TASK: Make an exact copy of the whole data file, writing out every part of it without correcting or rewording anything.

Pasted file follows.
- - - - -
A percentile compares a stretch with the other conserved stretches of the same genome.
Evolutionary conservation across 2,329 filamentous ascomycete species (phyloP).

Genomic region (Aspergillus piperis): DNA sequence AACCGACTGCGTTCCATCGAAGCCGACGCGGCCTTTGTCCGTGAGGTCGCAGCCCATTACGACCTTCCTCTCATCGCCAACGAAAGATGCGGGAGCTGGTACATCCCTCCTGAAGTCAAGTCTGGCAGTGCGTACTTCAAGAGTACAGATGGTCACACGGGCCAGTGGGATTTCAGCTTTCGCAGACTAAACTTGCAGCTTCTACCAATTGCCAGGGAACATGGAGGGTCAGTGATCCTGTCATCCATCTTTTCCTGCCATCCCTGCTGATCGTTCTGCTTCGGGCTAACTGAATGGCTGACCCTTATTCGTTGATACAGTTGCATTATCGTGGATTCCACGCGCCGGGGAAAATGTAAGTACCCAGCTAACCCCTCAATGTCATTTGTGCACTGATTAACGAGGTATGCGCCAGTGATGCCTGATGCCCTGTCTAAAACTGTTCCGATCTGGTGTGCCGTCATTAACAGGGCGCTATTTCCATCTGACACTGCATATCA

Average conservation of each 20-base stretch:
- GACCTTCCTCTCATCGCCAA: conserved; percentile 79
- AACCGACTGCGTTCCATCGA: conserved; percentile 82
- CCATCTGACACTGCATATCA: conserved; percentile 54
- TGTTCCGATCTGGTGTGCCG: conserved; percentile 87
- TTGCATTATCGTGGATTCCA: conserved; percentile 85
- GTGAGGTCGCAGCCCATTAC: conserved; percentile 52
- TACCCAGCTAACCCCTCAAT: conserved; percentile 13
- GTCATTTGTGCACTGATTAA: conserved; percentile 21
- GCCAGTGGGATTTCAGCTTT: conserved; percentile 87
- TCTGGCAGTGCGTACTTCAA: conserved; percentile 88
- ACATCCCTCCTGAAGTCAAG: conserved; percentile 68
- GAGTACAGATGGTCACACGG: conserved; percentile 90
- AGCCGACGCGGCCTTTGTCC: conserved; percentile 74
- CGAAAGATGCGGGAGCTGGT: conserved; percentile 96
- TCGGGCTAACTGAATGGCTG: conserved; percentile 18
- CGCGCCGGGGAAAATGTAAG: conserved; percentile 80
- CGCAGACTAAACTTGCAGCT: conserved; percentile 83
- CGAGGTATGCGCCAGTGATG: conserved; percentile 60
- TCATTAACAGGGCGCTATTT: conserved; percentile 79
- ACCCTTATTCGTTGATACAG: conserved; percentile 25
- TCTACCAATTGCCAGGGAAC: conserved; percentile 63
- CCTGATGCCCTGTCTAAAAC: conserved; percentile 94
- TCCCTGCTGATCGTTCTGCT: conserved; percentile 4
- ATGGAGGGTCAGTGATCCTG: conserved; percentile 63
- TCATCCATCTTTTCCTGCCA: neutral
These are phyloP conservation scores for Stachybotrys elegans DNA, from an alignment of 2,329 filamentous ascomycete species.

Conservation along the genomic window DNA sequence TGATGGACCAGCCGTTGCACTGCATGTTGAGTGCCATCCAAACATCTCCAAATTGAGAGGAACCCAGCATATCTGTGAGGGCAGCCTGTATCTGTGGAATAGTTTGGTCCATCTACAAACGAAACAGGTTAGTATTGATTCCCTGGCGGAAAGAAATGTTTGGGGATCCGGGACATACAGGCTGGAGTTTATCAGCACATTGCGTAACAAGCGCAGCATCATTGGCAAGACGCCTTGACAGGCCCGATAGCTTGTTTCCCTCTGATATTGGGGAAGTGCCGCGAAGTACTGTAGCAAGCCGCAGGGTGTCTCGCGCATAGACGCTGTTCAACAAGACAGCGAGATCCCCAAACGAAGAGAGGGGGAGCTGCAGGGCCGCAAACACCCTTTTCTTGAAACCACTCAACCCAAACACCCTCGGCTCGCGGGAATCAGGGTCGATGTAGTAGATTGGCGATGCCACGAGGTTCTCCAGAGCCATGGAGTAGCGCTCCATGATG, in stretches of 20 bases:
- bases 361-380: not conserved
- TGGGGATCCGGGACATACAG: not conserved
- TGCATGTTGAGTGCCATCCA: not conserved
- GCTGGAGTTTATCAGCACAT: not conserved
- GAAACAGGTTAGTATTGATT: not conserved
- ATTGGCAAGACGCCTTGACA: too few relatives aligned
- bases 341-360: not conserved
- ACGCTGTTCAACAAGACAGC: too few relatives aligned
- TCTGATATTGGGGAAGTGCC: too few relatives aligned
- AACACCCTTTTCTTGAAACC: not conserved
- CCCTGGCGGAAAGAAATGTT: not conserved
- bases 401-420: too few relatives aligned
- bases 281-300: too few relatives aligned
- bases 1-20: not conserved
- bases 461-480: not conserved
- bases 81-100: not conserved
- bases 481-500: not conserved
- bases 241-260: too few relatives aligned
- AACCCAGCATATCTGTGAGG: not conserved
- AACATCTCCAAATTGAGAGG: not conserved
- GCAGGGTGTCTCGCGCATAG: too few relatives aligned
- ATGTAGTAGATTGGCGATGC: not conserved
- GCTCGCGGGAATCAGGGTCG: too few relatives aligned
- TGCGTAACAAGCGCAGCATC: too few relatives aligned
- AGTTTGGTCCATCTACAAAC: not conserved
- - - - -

A percentile compares a stretch with the other conserved stretches of the same genome.
Evolutionary conservation across 2,329 filamentous ascomycete species (phyloP).

Genomic region (Aspergillus piperis): DNA sequence AACCGACTGCGTTCCATCGAAGCCGACGCGGCCTTTGTCCGTGAGGTCGCAGCCCATTACGACCTTCCTCTCATCGCCAACGAAAGATGCGGGAGCTGGTACATCCCTCCTGAAGTCAAGTCTGGCAGTGCGTACTTCAAGAGTACAGATGGTCACACGGGCCAGTGGGATTTCAGCTTTCGCAGACTAAACTTGCAGCTTCTACCAATTGCCAGGGAACATGGAGGGTCAGTGATCCTGTCATCCATCTTTTCCTGCCATCCCTGCTGATCGTTCTGCTTCGGGCTAACTGAATGGCTGACCCTTATTCGTTGATACAGTTGCATTATCGTGGATTCCACGCGCCGGGGAAAATGTAAGTACCCAGCTAACCCCTCAATGTCATTTGTGCACTGATTAACGAGGTATGCGCCAGTGATGCCTGATGCCCTGTCTAAAACTGTTCCGATCTGGTGTGCCGTCATTAACAGGGCGCTATTTCCATCTGACACTGCATATCA

Average conservation of each 20-base stretch:
- GACCTTCCTCTCATCGCCAA: conserved; percentile 79
- AACCGACTGCGTTCCATCGA: conserved; percentile 82
- CCATCTGACACTGCATATCA: conserved; percentile 54
- TGTTCCGATCTGGTGTGCCG: conserved; percentile 87
- TTGCATTATCGTGGATTCCA: conserved; percentile 85
- GTGAGGTCGCAGCCCATTAC: conserved; percentile 52
- TACCCAGCTAACCCCTCAAT: conserved; percentile 13
- GTCATTTGTGCACTGATTAA: conserved; percentile 21
- GCCAGTGGGATTTCAGCTTT: conserved; percentile 87
- TCTGGCAGTGCGTACTTCAA: conserved; percentile 88
- ACATCCCTCCTGAAGTCAAG: conserved; percentile 68
- GAGTACAGATGGTCACACGG: conserved; percentile 90
- AGCCGACGCGGCCTTTGTCC: conserved; percentile 74
- CGAAAGATGCGGGAGCTGGT: conserved; percentile 96
- TCGGGCTAACTGAATGGCTG: conserved; percentile 18
- CGCGCCGGGGAAAATGTAAG: conserved; percentile 80
- CGCAGACTAAACTTGCAGCT: conserved; percentile 83
- CGAGGTATGCGCCAGTGATG: conserved; percentile 60
- TCATTAACAGGGCGCTATTT: conserved; percentile 79
- ACCCTTATTCGTTGATACAG: conserved; percentile 25
- TCTACCAATTGCCAGGGAAC: conserved; percentile 63
- CCTGATGCCCTGTCTAAAAC: conserved; percentile 94
- TCCCTGCTGATCGTTCTGCT: conserved; percentile 4
- ATGGAGGGTCAGTGATCCTG: conserved; percentile 63
- TCATCCATCTTTTCCTGCCA: neutral
These are phyloP conservation scores for Stachybotrys elegans DNA, from an alignment of 2,329 filamentous ascomycete species.

Conservation along the genomic window DNA sequence TGATGGACCAGCCGTTGCACTGCATGTTGAGTGCCATCCAAACATCTCCAAATTGAGAGGAACCCAGCATATCTGTGAGGGCAGCCTGTATCTGTGGAATAGTTTGGTCCATCTACAAACGAAACAGGTTAGTATTGATTCCCTGGCGGAAAGAAATGTTTGGGGATCCGGGACATACAGGCTGGAGTTTATCAGCACATTGCGTAACAAGCGCAGCATCATTGGCAAGACGCCTTGACAGGCCCGATAGCTTGTTTCCCTCTGATATTGGGGAAGTGCCGCGAAGTACTGTAGCAAGCCGCAGGGTGTCTCGCGCATAGACGCTGTTCAACAAGACAGCGAGATCCCCAAACGAAGAGAGGGGGAGCTGCAGGGCCGCAAACACCCTTTTCTTGAAACCACTCAACCCAAACACCCTCGGCTCGCGGGAATCAGGGTCGATGTAGTAGATTGGCGATGCCACGAGGTTCTCCAGAGCCATGGAGTAGCGCTCCATGATG, in stretches of 20 bases:
- bases 361-380: not conserved
- TGGGGATCCGGGACATACAG: not conserved
- TGCATGTTGAGTGCCATCCA: not conserved
- GCTGGAGTTTATCAGCACAT: not conserved
- GAAACAGGTTAGTATTGATT: not conserved
- ATTGGCAAGACGCCTTGACA: too few relatives aligned
- bases 341-360: not conserved
- ACGCTGTTCAACAAGACAGC: too few relatives aligned
- TCTGATATTGGGGAAGTGCC: too few relatives aligned
- AACACCCTTTTCTTGAAACC: not conserved
- CCCTGGCGGAAAGAAATGTT: not conserved
- bases 401-420: too few relatives aligned
- bases 281-300: too few relatives aligned
- bases 1-20: not conserved
- bases 461-480: not conserved
- bases 81-100: not conserved
- bases 481-500: not conserved
- bases 241-260: too few relatives aligned
- AACCCAGCATATCTGTGAGG: not conserved
- AACATCTCCAAATTGAGAGG: not conserved
- GCAGGGTGTCTCGCGCATAG: too few relatives aligned
- ATGTAGTAGATTGGCGATGC: not conserved
- GCTCGCGGGAATCAGGGTCG: too few relatives aligned
- TGCGTAACAAGCGCAGCATC: too few relatives aligned
- AGTTTGGTCCATCTACAAAC: not conserved